Mark Boguski first heard about Chautauqua while reading Zen and the Art of Motorcycle Maintenance, which describes the early traveling…
This week might be dedicated to “Art & Politics” and the more serious side of art. But there is still a place for whimsy, and at 3 p.m. today in the Strohl Art Center, a new show is opening to celebrate it.
After three weeks of toiling in their studios, the work of the art students will be featured in the Chautauqua School of Art Annual Student Exhibition.
A new exhibit at the Fowler-Kellogg Art Center offers twisted takes on traditional representations of flowers in art, featuring floral creations of wood, ceramics and metal rather than the oil and watercolor variety.
In China, each communal dish in a traditional family meal adorns the table deliberately, each bowl of food fulfilling a role as one fragment of the whole meal. Ceramist Paul Donnelly found these meals to be a perfect illustration of utility and design.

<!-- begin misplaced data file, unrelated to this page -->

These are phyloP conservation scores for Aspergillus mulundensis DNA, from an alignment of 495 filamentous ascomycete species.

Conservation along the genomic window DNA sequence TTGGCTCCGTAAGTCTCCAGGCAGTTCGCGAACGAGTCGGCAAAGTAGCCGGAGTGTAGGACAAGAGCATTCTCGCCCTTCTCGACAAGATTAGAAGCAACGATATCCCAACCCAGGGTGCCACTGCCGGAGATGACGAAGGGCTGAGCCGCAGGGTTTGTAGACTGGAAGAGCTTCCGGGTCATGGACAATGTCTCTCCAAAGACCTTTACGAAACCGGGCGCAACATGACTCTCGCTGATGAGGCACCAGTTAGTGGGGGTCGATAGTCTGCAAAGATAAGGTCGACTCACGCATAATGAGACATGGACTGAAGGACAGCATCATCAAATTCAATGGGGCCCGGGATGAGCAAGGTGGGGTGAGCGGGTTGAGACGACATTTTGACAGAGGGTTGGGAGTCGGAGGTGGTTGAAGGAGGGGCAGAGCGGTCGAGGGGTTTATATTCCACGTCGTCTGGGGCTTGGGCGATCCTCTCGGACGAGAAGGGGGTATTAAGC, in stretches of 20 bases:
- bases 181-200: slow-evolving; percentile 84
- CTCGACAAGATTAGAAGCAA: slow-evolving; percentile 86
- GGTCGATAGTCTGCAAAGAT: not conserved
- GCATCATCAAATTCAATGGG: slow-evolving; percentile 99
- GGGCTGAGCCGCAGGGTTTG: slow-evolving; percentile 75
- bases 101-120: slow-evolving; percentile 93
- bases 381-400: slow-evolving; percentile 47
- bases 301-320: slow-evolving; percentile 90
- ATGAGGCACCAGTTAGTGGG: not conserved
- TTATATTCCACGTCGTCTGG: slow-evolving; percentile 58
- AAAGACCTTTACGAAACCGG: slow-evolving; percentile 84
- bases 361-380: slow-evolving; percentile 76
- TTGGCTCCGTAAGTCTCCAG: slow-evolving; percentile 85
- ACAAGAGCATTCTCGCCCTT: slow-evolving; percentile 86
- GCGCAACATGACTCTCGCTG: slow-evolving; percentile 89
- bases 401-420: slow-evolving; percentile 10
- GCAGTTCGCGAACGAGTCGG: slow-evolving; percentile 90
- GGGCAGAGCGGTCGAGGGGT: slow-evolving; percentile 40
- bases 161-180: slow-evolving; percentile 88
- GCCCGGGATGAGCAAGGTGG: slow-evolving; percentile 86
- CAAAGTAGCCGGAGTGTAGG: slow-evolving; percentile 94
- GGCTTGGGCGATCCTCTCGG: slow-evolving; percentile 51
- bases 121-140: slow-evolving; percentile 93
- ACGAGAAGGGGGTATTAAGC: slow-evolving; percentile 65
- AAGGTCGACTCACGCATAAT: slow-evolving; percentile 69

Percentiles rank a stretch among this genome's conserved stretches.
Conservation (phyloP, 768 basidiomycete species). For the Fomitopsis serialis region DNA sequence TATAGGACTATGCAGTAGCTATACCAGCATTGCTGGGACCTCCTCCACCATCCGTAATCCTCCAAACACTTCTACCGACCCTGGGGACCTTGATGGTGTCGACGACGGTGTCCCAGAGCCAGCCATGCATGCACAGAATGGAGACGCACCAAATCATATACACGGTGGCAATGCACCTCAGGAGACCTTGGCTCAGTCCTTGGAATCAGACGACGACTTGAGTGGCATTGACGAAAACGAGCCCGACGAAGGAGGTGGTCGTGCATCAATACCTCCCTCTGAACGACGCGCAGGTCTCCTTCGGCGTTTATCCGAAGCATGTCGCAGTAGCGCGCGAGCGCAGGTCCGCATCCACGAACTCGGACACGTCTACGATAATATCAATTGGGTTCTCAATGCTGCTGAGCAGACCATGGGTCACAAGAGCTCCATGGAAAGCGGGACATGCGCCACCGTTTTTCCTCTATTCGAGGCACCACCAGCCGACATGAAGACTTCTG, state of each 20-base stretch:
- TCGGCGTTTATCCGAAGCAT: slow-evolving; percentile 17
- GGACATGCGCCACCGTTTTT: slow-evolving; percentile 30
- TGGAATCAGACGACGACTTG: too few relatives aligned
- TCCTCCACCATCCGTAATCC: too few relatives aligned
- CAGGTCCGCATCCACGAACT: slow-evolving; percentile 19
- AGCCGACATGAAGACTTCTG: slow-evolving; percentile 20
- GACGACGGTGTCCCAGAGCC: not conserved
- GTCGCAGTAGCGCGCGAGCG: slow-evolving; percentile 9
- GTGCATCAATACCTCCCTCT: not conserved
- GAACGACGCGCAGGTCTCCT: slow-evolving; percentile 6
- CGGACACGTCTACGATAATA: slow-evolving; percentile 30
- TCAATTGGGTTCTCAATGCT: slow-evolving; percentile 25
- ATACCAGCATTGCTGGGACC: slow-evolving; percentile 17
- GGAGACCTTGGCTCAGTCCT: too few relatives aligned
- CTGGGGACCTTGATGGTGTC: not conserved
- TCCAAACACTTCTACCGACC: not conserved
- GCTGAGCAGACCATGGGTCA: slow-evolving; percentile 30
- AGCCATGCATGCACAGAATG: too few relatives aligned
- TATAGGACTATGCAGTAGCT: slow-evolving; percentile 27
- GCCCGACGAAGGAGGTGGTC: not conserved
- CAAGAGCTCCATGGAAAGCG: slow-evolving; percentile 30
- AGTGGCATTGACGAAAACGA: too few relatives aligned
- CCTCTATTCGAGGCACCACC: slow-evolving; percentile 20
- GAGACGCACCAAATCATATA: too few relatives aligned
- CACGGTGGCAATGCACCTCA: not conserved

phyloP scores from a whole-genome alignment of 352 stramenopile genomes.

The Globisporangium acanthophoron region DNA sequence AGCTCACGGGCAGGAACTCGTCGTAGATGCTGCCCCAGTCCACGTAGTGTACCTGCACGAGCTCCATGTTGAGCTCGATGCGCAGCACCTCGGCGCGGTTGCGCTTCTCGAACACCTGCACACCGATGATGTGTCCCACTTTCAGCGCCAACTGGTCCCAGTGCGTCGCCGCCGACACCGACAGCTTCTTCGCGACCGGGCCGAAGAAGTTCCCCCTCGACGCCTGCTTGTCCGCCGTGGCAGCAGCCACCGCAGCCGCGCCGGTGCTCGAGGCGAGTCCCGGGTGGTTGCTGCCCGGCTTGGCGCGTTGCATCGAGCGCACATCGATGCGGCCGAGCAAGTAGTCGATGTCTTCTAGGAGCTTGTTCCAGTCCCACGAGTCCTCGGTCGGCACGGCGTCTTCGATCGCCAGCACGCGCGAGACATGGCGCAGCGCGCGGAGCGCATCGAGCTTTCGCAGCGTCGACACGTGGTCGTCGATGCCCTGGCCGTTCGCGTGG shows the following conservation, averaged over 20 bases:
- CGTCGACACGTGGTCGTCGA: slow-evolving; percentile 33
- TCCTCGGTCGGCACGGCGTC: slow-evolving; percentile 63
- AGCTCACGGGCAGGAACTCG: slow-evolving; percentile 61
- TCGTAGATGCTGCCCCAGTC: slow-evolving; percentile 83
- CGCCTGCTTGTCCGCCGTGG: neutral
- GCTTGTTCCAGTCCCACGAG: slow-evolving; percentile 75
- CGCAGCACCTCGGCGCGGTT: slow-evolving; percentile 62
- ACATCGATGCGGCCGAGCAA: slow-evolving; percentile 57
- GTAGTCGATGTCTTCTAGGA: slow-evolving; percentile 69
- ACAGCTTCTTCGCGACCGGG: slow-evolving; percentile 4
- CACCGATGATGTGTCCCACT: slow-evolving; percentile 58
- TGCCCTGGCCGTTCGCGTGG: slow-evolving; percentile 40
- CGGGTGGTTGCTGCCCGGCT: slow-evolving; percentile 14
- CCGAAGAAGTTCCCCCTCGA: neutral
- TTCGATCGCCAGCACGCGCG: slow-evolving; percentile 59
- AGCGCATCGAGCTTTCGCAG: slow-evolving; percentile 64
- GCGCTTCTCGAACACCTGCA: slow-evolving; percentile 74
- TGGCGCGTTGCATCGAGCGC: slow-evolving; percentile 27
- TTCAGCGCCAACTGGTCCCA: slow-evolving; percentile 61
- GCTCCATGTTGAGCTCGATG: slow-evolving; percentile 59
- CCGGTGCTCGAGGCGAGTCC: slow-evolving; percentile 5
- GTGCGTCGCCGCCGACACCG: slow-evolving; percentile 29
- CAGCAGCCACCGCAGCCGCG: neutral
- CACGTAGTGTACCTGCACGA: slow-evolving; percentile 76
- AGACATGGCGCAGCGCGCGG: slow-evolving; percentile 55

At Open Studios night last Monday at the School of Art, the first thing 7-year-old Jackson Kuhn did was make a beeline for art student Molly Berger’s ceramics studio. He traded a rock he painted — and autographed on the back — for one of her mugs. Kuhn loves ceramics; he takes classes in it through the Special Studies’ Young Artists program, and he started selling painted rocks last year to raise money for a ceramics student scholarship through the Chautauqua Fund.
Home is where the art is.
Around 30 new art students learned that lesson Sunday when they moved into their summer studios at the School of Art. Even before they’re fully settled in their dormitories in Bellinger Hall, arriving art students participate in the traditional studio lottery.
“When you go to ceramics conferences,” said Peter Beasecker, “you just end up hugging everybody.”
The warmth and generosity of the clay-making community, along with the physical and mental challenge of the craft, is what drew Beasecker to ceramics when he was in high school.
“In the evening school, part of the Toledo Museum of Art, you had to be 17 in order to take classes, so as soon as I turned 17, I started taking classes,” he said.